- the 2022 bmw m4 lineup will include this convertible with all-wheel drive, which will be available in the u.s. this fall.
- it will be available only in competition trim and, with 503 horsepower, offers 59 hp more than previous competition models.
- the 2022 m4 competition convertible xdrive will start just under $90,000.
bmw is launching the next iteration of a favorite. the droptop m4 returns, with more power, all-wheel drive, and a clumsy model designation: meet the 2022 bmw m4 competition convertible xdrive. competitively priced at $89,295, it will come to the u.s. shortly after production starts this september.
while the m4 coupe and the m3 can also be ordered with a six-speed manual transmission and a slightly detuned engine, the convertible comes exclusively as the uplevel competition version, which bumps the power rating of the s58 3.0-liter straight-six to 503 horsepower. maximum torque is rated at 479 pound-feet, served up from 2750 to 5500 rpm. the engine redlines at 7200 rpm, down from the previous model's 7600 rpm.
the power is channeled to all four wheels via a zf-sourced 8hp eight-speed automatic transmission; sixth gear is the direct drive. this gearbox replaces the previous model's seven-speed dual-clutch automatic. the sprint from zero to 60 mph takes just 3.6 seconds. top speed is rated at 155 mph and can be raised to 174 mph, both electronically limited. there is no more manual transmission; the row-it-yourself box is mated to the less powerful m4 and m3 versions that are not available as a convertible.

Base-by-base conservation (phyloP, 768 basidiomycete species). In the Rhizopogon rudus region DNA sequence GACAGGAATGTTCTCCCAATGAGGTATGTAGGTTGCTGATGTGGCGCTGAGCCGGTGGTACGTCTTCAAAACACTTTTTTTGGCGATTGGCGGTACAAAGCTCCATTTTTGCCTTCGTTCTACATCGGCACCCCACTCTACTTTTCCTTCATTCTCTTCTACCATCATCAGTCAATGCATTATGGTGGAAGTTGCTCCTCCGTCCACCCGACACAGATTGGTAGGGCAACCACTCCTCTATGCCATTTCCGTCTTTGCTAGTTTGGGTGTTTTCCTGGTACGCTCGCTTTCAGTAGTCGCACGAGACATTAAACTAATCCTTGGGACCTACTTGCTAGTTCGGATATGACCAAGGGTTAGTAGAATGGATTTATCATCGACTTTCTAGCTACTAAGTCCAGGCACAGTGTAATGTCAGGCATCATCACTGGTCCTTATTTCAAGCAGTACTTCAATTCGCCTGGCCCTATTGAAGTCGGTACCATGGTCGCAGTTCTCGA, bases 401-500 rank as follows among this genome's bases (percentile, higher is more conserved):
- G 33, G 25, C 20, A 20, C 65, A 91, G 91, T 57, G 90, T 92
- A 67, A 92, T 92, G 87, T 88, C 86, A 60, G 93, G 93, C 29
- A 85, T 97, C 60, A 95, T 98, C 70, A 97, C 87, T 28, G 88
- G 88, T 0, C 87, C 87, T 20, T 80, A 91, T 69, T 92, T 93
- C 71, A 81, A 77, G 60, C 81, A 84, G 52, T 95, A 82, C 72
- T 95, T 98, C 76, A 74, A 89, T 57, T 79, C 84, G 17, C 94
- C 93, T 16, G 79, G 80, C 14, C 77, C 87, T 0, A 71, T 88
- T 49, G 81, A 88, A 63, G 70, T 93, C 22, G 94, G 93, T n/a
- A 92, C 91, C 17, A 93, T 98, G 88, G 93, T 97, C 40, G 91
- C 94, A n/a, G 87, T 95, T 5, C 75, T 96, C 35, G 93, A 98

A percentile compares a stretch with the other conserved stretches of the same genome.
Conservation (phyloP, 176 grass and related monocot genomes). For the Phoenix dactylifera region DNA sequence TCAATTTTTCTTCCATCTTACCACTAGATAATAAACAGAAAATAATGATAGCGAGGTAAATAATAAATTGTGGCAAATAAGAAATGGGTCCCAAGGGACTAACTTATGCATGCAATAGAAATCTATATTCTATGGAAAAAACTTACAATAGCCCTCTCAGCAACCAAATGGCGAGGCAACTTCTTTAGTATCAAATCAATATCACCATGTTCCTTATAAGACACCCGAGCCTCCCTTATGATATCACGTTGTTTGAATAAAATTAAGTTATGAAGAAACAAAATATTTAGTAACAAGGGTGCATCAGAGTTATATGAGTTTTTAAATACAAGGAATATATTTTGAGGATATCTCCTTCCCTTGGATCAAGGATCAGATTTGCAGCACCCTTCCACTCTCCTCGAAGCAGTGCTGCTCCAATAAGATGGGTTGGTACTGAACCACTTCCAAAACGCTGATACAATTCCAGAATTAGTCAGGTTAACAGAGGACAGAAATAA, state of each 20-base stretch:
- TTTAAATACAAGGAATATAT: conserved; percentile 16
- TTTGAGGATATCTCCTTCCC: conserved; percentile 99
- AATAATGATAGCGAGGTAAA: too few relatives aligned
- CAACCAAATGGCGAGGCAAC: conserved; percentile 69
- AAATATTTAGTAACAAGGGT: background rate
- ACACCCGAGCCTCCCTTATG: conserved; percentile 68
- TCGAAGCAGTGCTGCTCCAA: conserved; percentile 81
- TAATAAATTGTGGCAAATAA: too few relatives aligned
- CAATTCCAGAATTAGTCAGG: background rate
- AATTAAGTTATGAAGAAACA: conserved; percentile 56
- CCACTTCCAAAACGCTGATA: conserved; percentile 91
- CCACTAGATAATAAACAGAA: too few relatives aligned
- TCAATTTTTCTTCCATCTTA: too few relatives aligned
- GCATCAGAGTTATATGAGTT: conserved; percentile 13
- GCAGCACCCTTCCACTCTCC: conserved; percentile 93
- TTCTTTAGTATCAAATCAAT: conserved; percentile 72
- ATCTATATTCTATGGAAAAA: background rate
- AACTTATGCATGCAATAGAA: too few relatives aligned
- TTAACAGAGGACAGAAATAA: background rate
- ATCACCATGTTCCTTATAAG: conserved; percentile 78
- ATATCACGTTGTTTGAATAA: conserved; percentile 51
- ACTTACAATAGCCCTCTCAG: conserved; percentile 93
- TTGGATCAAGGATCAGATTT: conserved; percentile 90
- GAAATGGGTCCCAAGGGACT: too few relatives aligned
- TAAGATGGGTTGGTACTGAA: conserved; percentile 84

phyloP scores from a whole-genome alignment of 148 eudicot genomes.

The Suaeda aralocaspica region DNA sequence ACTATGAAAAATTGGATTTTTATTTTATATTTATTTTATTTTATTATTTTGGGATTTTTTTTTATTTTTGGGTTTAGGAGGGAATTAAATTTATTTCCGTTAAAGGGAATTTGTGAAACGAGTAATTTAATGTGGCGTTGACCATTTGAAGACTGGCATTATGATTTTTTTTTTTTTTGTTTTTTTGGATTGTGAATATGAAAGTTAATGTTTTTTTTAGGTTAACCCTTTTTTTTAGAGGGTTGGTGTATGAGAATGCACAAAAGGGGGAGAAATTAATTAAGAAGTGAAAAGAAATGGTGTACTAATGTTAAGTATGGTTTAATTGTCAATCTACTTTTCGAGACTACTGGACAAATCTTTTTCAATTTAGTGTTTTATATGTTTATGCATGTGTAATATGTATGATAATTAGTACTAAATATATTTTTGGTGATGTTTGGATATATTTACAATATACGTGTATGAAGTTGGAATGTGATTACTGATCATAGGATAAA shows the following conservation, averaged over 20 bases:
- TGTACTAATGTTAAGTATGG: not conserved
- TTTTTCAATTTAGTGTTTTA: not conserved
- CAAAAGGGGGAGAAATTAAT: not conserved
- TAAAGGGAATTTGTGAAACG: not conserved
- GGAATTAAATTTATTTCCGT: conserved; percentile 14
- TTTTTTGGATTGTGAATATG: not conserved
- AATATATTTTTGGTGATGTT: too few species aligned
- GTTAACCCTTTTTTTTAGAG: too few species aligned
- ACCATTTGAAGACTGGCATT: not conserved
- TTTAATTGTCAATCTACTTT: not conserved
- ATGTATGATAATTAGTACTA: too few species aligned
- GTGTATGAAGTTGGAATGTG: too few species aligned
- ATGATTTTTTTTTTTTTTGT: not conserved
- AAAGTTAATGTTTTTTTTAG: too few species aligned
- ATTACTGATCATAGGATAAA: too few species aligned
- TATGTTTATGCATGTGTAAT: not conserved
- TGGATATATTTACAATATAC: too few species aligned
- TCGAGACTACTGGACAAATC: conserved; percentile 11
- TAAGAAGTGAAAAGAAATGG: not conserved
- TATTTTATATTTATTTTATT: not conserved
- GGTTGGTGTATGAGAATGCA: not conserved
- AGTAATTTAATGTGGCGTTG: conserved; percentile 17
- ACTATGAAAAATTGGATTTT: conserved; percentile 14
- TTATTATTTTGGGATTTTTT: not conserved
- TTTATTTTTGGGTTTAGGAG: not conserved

while all-wheel drive is standard, the rear-biased system can shift the torque with extreme swiftness, and it is also possible to disconnect the front axle altogether, turning the m4 convertible into a pure rear-driver. like on the m3 and the m4 coupe, the m4 convertible receives massive upgrades from the regular 3- and 4-series, including interlinked strut towers, a strengthened front subframe, a unique front axle, and specific steering and braking systems. altogether, the changes from regular 4-series to m4 are less radical than on the predecessor. bmw claims this is because the base model is better. we also suspect it saved some money.
six-piston front and single-piston rear compound brakes are standard, and a ceramic brake system is optional. the m4 convertible is fitted with 275/35zr-19 front and 285/30zr-20 rear tires. there is an interesting optional m drive professional package which, according to the press release, "helps the driver to make consistent progress in pursuit of the ideal line and the perfect lap." t basically allows you to stay on the throttle during a drift, but we found it unhelpful and actually needed to "unlearn" the throttle modulation we typically use to keep a drift. skip the option if you are a pro.
another option we'd skip is the driving assistant professional package, helpful only if you tend to divert your attention from driving to your phone, et cetera. it is an unnerving bundle of nanny systems that thankfully is not mandatory on the m4. (the active driving assistant with its lane-departure warning is bad enough.) the optional head-up display, on the other hand, is a very welcome feature. we'd also opt for the fantastic m carbon bucket seats.
big news on the m4 convertible is the new fabric top, which offers virtually all advantages of the previous model's weather-tight, four-season retractable hard top but weighs less and looks better. and the other news is the front-end styling, abhorred by some but (secretly) approved by others. we think it fits the aggressive character of the m4, and we sure hope you live in a state without a front-end license plate requirement.
the imminent demise of the mercedes-amg c63 cabrio and the fact that there is no audi rs5 cabriolet means that the m4 convertible occupies a rather solitary position in the market, since the porsche 911 cabriolet is significantly more expensive.